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Streptomycin Sulfate

Pronunciation: strep-toe-MY-sin Sull-fate
Class: Aminoglycoside, parenteral, Antituberculosis agent

Trade Names

Streptomycin Sulfate
- Injection 400 mg/mL
- Lyophilized cake/Powder for injection 200 mg/mL

Pharmacology

Interferes with protein synthesis.

Pharmacokinetics

Absorption

Peak serum levels are reached within 1 hr following IM injection.

Distribution

Appreciable concentrations are found in all organ tissue except the brain.

Elimination

Following a single 600 mg dose, 29% to 89% is excreted in the urine within 24 hr.

Indications and Usage

Treatment of moderate to severe infections caused by susceptible strains of Mycobacterium tuberculosis and nontuberculosis infections.

Contraindications

Hypersensitivity to aminoglycosides or any component of the product.

Dosage and Administration

Tuberculosis
Adults

IM 15 mg/kg/day (max, 1 g) or 25 to 30 mg/kg 2 or 3 times weekly (max, 1.5 g).

Children

IM 20 to 40 mg/kg/day (max, 1 g) or 25 to 30 mg/kg 2 or 3 times weekly (max, 1.5 g).

Tularemia

IM 1 to 2 g/day in divided doses for 7 to 14 days until patient is afebrile for 5 to 7 days.

Plague

IM 2 g/day in 2 divided doses for minimum of 10 days.

Bacterial Endocarditis
Streptococcal

IM 1 g twice daily for 1 wk then 0.5 g twice daily for the second week in combination with penicillin. In patients older than 60 yr of age, give 0.5 g twice daily for the entire 2 wk period.

Enterococcal

IM 1 g twice daily for 2 wk and 0.5 g twice daily for 4 wk in combination with penicillin.

Concomitant Use with Other Agents
Adults

IM 1 to 2 g in divided doses every 6 to 12 hr for moderate to severe infections (max, 2 g/day).

Children

IM 20 to 40 mg/kg/day in divided doses every 6 to 12 hr, avoiding excessive doses.

Storage/Stability

Store injection in refrigerator (36° to 46°F). Store cake/powder for injection at controlled room temperature (59° to 86°F). Reconstituted solution may be stored for up to 1 wk at controlled room temperature (59° to 86°F). Protect reconstituted solution from light.

Drug Interactions

Ethacrynic acid, furosemide, mannitol, possibly other diuretics

May potentiate the ototoxic effects of streptomycin.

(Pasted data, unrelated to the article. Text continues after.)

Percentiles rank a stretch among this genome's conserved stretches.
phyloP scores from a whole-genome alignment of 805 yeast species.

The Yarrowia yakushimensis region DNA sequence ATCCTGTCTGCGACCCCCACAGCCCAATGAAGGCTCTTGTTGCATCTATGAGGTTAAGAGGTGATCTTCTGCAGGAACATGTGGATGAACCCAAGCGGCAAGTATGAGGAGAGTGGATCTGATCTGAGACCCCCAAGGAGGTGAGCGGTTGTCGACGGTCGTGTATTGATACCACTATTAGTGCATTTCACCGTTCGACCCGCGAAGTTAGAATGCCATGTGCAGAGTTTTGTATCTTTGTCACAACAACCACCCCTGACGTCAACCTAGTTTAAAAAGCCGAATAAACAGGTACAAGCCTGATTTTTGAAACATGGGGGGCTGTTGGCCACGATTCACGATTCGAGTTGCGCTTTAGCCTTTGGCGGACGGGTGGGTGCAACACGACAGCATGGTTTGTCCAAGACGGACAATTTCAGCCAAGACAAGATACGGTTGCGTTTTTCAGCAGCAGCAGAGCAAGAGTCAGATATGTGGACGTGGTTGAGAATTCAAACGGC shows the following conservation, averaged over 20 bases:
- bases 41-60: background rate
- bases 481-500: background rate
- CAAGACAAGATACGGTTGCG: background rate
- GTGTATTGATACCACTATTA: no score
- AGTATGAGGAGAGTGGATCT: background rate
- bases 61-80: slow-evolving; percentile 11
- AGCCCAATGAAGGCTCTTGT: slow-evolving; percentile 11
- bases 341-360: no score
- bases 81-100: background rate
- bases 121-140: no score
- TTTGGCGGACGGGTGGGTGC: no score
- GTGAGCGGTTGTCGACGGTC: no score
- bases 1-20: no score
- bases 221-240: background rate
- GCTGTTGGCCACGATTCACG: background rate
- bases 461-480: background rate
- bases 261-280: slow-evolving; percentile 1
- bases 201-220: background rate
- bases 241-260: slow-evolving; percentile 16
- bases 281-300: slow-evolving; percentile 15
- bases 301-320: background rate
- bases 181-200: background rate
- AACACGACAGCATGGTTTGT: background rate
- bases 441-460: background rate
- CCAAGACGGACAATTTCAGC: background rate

Neurotoxic or nephrotoxic agents (eg, colistin, cyclosporine, gentamicin, kanamycin, neomycin, paromomycin, polymyxin B, tobramycin)

May increase the risk of neuro- or nephrotoxicity and should be avoided.

Laboratory Test Interactions

None well documented.

Adverse Reactions

Dermatologic

Rash; urticaria; exfoliative dermatitis.

EENT

Vestibular ototoxicity (eg, nausea, vomiting, vertigo); cochlear ototoxicity (deafness); amblyopia.

Genitourinary

Azotemia; nephrotoxicity.

Hematologic

Eosinophilia; leukopenia; thrombocytopenia; pancytopenia; hemolytic anemia.

Miscellaneous

Paresthesia of face; fever; angioneurotic edema; anaphylaxis; muscular weakness.

Precautions

Warnings

Neurotoxicity

Risk of severe neurotoxic reactions (including cochlear and vestibular dysfunction, optic nerve dysfunction, peripheral neuritis, arachnoiditis, and encephalopathy) increase in patients with impaired renal function or pre-renal azotemia.

Nephrotoxicity

Avoid concurrent use of nephrotoxic/neurotoxic drugs.

Monitor renal function carefully. Patients with reduced function should have reduced doses. Peak serum concentrations in patients with renal dysfunction should be 20 to 25 mcg/mL or less.


Pregnancy

Category D . Crosses the placenta and may cause fetal harm.

Lactation

Excreted in breast milk.

Children

See Route/Dosage section.

Elderly

Because of increased risk of side effects, reduce the dose in patients older than 60 yr of age.

Superinfection

May result in bacterial or fungal overgrowth of nonsusceptible microorganisms.

Ototoxicity

May occur.

Nitrogen retention

Reduced doses are necessary.

Patient Information

  • Advise patient that medication will be prepared and administered by a health care provider in a health care setting.
  • Review dosing schedule and prescribed length of therapy with patient.
  • Instruct patient to immediately report the following to health care provider: headache, nausea, vomiting, ringing in the ears, vertigo (feeling of whirling motion), dizziness, roaring noises, sense of fullness in ears, hearing loss, itching, rash.

Copyright © 2009 Wolters Kluwer Health.

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